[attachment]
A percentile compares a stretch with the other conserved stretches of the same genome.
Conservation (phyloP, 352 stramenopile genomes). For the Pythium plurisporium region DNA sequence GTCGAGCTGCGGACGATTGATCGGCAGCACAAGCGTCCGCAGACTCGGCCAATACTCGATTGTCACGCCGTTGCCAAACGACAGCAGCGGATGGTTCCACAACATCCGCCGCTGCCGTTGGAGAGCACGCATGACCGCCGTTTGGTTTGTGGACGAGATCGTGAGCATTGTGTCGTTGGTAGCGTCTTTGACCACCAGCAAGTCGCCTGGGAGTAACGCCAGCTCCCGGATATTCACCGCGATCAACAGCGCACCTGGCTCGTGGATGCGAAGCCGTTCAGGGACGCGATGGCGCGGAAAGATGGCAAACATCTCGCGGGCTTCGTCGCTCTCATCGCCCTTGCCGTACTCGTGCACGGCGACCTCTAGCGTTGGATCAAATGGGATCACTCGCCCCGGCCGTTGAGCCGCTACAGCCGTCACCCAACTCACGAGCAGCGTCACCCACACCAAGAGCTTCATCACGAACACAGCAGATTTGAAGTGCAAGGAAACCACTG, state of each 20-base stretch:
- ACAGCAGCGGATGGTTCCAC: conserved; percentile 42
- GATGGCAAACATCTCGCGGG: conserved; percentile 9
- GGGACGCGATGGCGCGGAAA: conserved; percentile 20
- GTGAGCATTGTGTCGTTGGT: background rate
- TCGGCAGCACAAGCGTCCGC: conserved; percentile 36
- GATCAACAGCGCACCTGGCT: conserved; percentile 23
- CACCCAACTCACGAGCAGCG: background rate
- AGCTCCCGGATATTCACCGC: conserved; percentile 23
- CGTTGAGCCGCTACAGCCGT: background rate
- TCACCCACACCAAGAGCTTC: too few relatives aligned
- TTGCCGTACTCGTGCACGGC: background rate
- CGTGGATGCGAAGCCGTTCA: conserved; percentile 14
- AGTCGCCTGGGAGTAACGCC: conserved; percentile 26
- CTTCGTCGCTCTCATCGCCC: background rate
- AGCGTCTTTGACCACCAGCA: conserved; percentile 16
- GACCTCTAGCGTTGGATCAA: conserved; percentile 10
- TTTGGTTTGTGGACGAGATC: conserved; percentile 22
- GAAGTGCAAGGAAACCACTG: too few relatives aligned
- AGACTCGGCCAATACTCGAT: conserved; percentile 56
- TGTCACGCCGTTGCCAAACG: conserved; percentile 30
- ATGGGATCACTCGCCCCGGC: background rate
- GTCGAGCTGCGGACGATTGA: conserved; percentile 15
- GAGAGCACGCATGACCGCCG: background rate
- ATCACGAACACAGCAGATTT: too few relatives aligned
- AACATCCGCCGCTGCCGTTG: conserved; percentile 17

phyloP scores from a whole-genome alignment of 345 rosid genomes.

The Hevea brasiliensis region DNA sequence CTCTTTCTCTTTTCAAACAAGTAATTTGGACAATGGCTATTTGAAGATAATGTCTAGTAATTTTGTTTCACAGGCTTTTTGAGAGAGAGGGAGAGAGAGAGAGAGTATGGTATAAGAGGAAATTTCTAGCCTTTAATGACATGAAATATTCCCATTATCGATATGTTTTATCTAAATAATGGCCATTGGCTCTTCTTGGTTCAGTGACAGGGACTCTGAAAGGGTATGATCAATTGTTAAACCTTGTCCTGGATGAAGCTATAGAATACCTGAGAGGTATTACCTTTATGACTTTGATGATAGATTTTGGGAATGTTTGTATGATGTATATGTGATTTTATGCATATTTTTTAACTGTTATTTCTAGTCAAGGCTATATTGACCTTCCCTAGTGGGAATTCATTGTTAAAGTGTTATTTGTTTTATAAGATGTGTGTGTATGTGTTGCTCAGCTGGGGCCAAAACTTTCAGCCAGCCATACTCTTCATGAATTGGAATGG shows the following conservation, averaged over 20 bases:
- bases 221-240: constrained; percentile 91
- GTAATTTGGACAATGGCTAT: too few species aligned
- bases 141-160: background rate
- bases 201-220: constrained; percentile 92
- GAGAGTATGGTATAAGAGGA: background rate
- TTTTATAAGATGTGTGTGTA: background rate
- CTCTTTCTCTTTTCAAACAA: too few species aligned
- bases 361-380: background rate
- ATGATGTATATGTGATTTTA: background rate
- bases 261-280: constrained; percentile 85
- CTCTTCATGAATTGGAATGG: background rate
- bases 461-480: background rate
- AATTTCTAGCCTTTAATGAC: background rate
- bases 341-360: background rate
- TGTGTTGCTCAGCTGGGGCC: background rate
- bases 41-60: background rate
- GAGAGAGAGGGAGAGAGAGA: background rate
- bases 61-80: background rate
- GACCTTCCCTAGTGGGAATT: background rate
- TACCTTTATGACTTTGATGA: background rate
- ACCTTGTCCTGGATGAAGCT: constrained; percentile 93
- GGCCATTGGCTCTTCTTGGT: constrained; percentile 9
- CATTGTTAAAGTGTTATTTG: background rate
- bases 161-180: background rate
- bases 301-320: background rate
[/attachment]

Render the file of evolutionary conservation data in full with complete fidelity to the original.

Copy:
A percentile compares a stretch with the other conserved stretches of the same genome.
Conservation (phyloP, 352 stramenopile genomes). For the Pythium plurisporium region DNA sequence GTCGAGCTGCGGACGATTGATCGGCAGCACAAGCGTCCGCAGACTCGGCCAATACTCGATTGTCACGCCGTTGCCAAACGACAGCAGCGGATGGTTCCACAACATCCGCCGCTGCCGTTGGAGAGCACGCATGACCGCCGTTTGGTTTGTGGACGAGATCGTGAGCATTGTGTCGTTGGTAGCGTCTTTGACCACCAGCAAGTCGCCTGGGAGTAACGCCAGCTCCCGGATATTCACCGCGATCAACAGCGCACCTGGCTCGTGGATGCGAAGCCGTTCAGGGACGCGATGGCGCGGAAAGATGGCAAACATCTCGCGGGCTTCGTCGCTCTCATCGCCCTTGCCGTACTCGTGCACGGCGACCTCTAGCGTTGGATCAAATGGGATCACTCGCCCCGGCCGTTGAGCCGCTACAGCCGTCACCCAACTCACGAGCAGCGTCACCCACACCAAGAGCTTCATCACGAACACAGCAGATTTGAAGTGCAAGGAAACCACTG, state of each 20-base stretch:
- ACAGCAGCGGATGGTTCCAC: conserved; percentile 42
- GATGGCAAACATCTCGCGGG: conserved; percentile 9
- GGGACGCGATGGCGCGGAAA: conserved; percentile 20
- GTGAGCATTGTGTCGTTGGT: background rate
- TCGGCAGCACAAGCGTCCGC: conserved; percentile 36
- GATCAACAGCGCACCTGGCT: conserved; percentile 23
- CACCCAACTCACGAGCAGCG: background rate
- AGCTCCCGGATATTCACCGC: conserved; percentile 23
- CGTTGAGCCGCTACAGCCGT: background rate
- TCACCCACACCAAGAGCTTC: too few relatives aligned
- TTGCCGTACTCGTGCACGGC: background rate
- CGTGGATGCGAAGCCGTTCA: conserved; percentile 14
- AGTCGCCTGGGAGTAACGCC: conserved; percentile 26
- CTTCGTCGCTCTCATCGCCC: background rate
- AGCGTCTTTGACCACCAGCA: conserved; percentile 16
- GACCTCTAGCGTTGGATCAA: conserved; percentile 10
- TTTGGTTTGTGGACGAGATC: conserved; percentile 22
- GAAGTGCAAGGAAACCACTG: too few relatives aligned
- AGACTCGGCCAATACTCGAT: conserved; percentile 56
- TGTCACGCCGTTGCCAAACG: conserved; percentile 30
- ATGGGATCACTCGCCCCGGC: background rate
- GTCGAGCTGCGGACGATTGA: conserved; percentile 15
- GAGAGCACGCATGACCGCCG: background rate
- ATCACGAACACAGCAGATTT: too few relatives aligned
- AACATCCGCCGCTGCCGTTG: conserved; percentile 17

phyloP scores from a whole-genome alignment of 345 rosid genomes.

The Hevea brasiliensis region DNA sequence CTCTTTCTCTTTTCAAACAAGTAATTTGGACAATGGCTATTTGAAGATAATGTCTAGTAATTTTGTTTCACAGGCTTTTTGAGAGAGAGGGAGAGAGAGAGAGAGTATGGTATAAGAGGAAATTTCTAGCCTTTAATGACATGAAATATTCCCATTATCGATATGTTTTATCTAAATAATGGCCATTGGCTCTTCTTGGTTCAGTGACAGGGACTCTGAAAGGGTATGATCAATTGTTAAACCTTGTCCTGGATGAAGCTATAGAATACCTGAGAGGTATTACCTTTATGACTTTGATGATAGATTTTGGGAATGTTTGTATGATGTATATGTGATTTTATGCATATTTTTTAACTGTTATTTCTAGTCAAGGCTATATTGACCTTCCCTAGTGGGAATTCATTGTTAAAGTGTTATTTGTTTTATAAGATGTGTGTGTATGTGTTGCTCAGCTGGGGCCAAAACTTTCAGCCAGCCATACTCTTCATGAATTGGAATGG shows the following conservation, averaged over 20 bases:
- bases 221-240: constrained; percentile 91
- GTAATTTGGACAATGGCTAT: too few species aligned
- bases 141-160: background rate
- bases 201-220: constrained; percentile 92
- GAGAGTATGGTATAAGAGGA: background rate
- TTTTATAAGATGTGTGTGTA: background rate
- CTCTTTCTCTTTTCAAACAA: too few species aligned
- bases 361-380: background rate
- ATGATGTATATGTGATTTTA: background rate
- bases 261-280: constrained; percentile 85
- CTCTTCATGAATTGGAATGG: background rate
- bases 461-480: background rate
- AATTTCTAGCCTTTAATGAC: background rate
- bases 341-360: background rate
- TGTGTTGCTCAGCTGGGGCC: background rate
- bases 41-60: background rate
- GAGAGAGAGGGAGAGAGAGA: background rate
- bases 61-80: background rate
- GACCTTCCCTAGTGGGAATT: background rate
- TACCTTTATGACTTTGATGA: background rate
- ACCTTGTCCTGGATGAAGCT: constrained; percentile 93
- GGCCATTGGCTCTTCTTGGT: constrained; percentile 9
- CATTGTTAAAGTGTTATTTG: background rate
- bases 161-180: background rate
- bases 301-320: background rate